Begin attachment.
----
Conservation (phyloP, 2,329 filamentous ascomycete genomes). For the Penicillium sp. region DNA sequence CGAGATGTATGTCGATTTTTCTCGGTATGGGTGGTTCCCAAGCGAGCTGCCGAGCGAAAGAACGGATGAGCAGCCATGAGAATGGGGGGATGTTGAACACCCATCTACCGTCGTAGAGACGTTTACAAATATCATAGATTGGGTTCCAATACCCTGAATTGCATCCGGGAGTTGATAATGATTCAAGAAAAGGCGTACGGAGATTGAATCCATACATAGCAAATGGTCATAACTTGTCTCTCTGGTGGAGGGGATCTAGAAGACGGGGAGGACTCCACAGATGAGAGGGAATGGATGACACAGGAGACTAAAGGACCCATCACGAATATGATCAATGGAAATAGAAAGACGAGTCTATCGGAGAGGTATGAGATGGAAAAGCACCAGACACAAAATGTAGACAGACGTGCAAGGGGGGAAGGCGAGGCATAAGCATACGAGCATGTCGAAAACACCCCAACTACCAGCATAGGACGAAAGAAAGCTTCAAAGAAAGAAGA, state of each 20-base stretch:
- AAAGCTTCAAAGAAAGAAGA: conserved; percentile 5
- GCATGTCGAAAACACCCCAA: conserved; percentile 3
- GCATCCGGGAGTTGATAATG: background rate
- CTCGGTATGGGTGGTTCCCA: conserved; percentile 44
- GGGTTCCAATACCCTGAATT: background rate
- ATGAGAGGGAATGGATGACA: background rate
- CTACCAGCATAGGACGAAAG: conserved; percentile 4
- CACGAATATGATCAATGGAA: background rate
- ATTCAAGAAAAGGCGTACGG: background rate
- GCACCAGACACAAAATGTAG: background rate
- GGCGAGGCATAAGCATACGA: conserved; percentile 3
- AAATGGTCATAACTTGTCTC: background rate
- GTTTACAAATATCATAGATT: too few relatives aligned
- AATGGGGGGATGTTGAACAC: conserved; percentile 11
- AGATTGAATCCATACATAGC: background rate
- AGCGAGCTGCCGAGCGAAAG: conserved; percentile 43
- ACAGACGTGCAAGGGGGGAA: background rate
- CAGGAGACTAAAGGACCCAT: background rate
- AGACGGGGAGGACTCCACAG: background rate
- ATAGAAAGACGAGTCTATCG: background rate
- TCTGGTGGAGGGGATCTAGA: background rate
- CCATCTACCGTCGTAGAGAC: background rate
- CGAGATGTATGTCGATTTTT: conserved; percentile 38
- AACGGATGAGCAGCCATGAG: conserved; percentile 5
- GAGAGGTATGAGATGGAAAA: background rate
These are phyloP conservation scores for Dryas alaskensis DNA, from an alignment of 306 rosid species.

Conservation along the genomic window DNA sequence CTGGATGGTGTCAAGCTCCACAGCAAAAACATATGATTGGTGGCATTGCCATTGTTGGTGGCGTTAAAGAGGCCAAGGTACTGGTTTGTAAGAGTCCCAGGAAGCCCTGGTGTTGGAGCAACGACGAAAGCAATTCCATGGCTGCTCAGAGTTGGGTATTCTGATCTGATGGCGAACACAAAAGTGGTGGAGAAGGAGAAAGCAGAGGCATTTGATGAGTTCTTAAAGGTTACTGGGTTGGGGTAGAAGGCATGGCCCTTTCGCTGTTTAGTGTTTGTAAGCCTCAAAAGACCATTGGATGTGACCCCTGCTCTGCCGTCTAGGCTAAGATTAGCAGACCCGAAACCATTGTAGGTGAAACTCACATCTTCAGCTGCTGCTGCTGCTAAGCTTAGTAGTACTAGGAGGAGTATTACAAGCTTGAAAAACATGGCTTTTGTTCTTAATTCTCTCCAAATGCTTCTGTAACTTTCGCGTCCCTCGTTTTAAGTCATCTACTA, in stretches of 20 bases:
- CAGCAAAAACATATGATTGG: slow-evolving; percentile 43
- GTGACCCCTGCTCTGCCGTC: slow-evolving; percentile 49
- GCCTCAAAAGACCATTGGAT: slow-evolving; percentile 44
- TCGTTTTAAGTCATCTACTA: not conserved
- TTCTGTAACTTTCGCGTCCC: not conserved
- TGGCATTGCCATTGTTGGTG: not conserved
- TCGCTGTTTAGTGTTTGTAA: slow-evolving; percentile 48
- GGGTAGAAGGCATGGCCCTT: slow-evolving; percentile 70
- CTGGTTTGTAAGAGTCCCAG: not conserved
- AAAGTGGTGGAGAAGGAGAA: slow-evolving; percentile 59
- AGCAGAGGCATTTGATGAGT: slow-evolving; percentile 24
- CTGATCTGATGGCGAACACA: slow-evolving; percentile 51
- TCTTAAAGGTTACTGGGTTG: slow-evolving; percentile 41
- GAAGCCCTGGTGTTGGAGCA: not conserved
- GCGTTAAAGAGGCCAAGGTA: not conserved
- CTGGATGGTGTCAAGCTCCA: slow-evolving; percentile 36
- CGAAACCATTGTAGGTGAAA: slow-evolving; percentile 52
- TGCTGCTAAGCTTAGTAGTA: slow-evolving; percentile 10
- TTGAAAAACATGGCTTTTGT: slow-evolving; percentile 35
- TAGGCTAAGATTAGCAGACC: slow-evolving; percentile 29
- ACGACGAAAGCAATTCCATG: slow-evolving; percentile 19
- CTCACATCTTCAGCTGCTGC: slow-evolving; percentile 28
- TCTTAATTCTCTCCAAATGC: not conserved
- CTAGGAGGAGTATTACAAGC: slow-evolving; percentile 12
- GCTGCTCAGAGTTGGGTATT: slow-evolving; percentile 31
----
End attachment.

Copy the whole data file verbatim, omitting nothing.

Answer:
Conservation (phyloP, 2,329 filamentous ascomycete genomes). For the Penicillium sp. region DNA sequence CGAGATGTATGTCGATTTTTCTCGGTATGGGTGGTTCCCAAGCGAGCTGCCGAGCGAAAGAACGGATGAGCAGCCATGAGAATGGGGGGATGTTGAACACCCATCTACCGTCGTAGAGACGTTTACAAATATCATAGATTGGGTTCCAATACCCTGAATTGCATCCGGGAGTTGATAATGATTCAAGAAAAGGCGTACGGAGATTGAATCCATACATAGCAAATGGTCATAACTTGTCTCTCTGGTGGAGGGGATCTAGAAGACGGGGAGGACTCCACAGATGAGAGGGAATGGATGACACAGGAGACTAAAGGACCCATCACGAATATGATCAATGGAAATAGAAAGACGAGTCTATCGGAGAGGTATGAGATGGAAAAGCACCAGACACAAAATGTAGACAGACGTGCAAGGGGGGAAGGCGAGGCATAAGCATACGAGCATGTCGAAAACACCCCAACTACCAGCATAGGACGAAAGAAAGCTTCAAAGAAAGAAGA, state of each 20-base stretch:
- AAAGCTTCAAAGAAAGAAGA: conserved; percentile 5
- GCATGTCGAAAACACCCCAA: conserved; percentile 3
- GCATCCGGGAGTTGATAATG: background rate
- CTCGGTATGGGTGGTTCCCA: conserved; percentile 44
- GGGTTCCAATACCCTGAATT: background rate
- ATGAGAGGGAATGGATGACA: background rate
- CTACCAGCATAGGACGAAAG: conserved; percentile 4
- CACGAATATGATCAATGGAA: background rate
- ATTCAAGAAAAGGCGTACGG: background rate
- GCACCAGACACAAAATGTAG: background rate
- GGCGAGGCATAAGCATACGA: conserved; percentile 3
- AAATGGTCATAACTTGTCTC: background rate
- GTTTACAAATATCATAGATT: too few relatives aligned
- AATGGGGGGATGTTGAACAC: conserved; percentile 11
- AGATTGAATCCATACATAGC: background rate
- AGCGAGCTGCCGAGCGAAAG: conserved; percentile 43
- ACAGACGTGCAAGGGGGGAA: background rate
- CAGGAGACTAAAGGACCCAT: background rate
- AGACGGGGAGGACTCCACAG: background rate
- ATAGAAAGACGAGTCTATCG: background rate
- TCTGGTGGAGGGGATCTAGA: background rate
- CCATCTACCGTCGTAGAGAC: background rate
- CGAGATGTATGTCGATTTTT: conserved; percentile 38
- AACGGATGAGCAGCCATGAG: conserved; percentile 5
- GAGAGGTATGAGATGGAAAA: background rate
These are phyloP conservation scores for Dryas alaskensis DNA, from an alignment of 306 rosid species.

Conservation along the genomic window DNA sequence CTGGATGGTGTCAAGCTCCACAGCAAAAACATATGATTGGTGGCATTGCCATTGTTGGTGGCGTTAAAGAGGCCAAGGTACTGGTTTGTAAGAGTCCCAGGAAGCCCTGGTGTTGGAGCAACGACGAAAGCAATTCCATGGCTGCTCAGAGTTGGGTATTCTGATCTGATGGCGAACACAAAAGTGGTGGAGAAGGAGAAAGCAGAGGCATTTGATGAGTTCTTAAAGGTTACTGGGTTGGGGTAGAAGGCATGGCCCTTTCGCTGTTTAGTGTTTGTAAGCCTCAAAAGACCATTGGATGTGACCCCTGCTCTGCCGTCTAGGCTAAGATTAGCAGACCCGAAACCATTGTAGGTGAAACTCACATCTTCAGCTGCTGCTGCTGCTAAGCTTAGTAGTACTAGGAGGAGTATTACAAGCTTGAAAAACATGGCTTTTGTTCTTAATTCTCTCCAAATGCTTCTGTAACTTTCGCGTCCCTCGTTTTAAGTCATCTACTA, in stretches of 20 bases:
- CAGCAAAAACATATGATTGG: slow-evolving; percentile 43
- GTGACCCCTGCTCTGCCGTC: slow-evolving; percentile 49
- GCCTCAAAAGACCATTGGAT: slow-evolving; percentile 44
- TCGTTTTAAGTCATCTACTA: not conserved
- TTCTGTAACTTTCGCGTCCC: not conserved
- TGGCATTGCCATTGTTGGTG: not conserved
- TCGCTGTTTAGTGTTTGTAA: slow-evolving; percentile 48
- GGGTAGAAGGCATGGCCCTT: slow-evolving; percentile 70
- CTGGTTTGTAAGAGTCCCAG: not conserved
- AAAGTGGTGGAGAAGGAGAA: slow-evolving; percentile 59
- AGCAGAGGCATTTGATGAGT: slow-evolving; percentile 24
- CTGATCTGATGGCGAACACA: slow-evolving; percentile 51
- TCTTAAAGGTTACTGGGTTG: slow-evolving; percentile 41
- GAAGCCCTGGTGTTGGAGCA: not conserved
- GCGTTAAAGAGGCCAAGGTA: not conserved
- CTGGATGGTGTCAAGCTCCA: slow-evolving; percentile 36
- CGAAACCATTGTAGGTGAAA: slow-evolving; percentile 52
- TGCTGCTAAGCTTAGTAGTA: slow-evolving; percentile 10
- TTGAAAAACATGGCTTTTGT: slow-evolving; percentile 35
- TAGGCTAAGATTAGCAGACC: slow-evolving; percentile 29
- ACGACGAAAGCAATTCCATG: slow-evolving; percentile 19
- CTCACATCTTCAGCTGCTGC: slow-evolving; percentile 28
- TCTTAATTCTCTCCAAATGC: not conserved
- CTAGGAGGAGTATTACAAGC: slow-evolving; percentile 12
- GCTGCTCAGAGTTGGGTATT: slow-evolving; percentile 31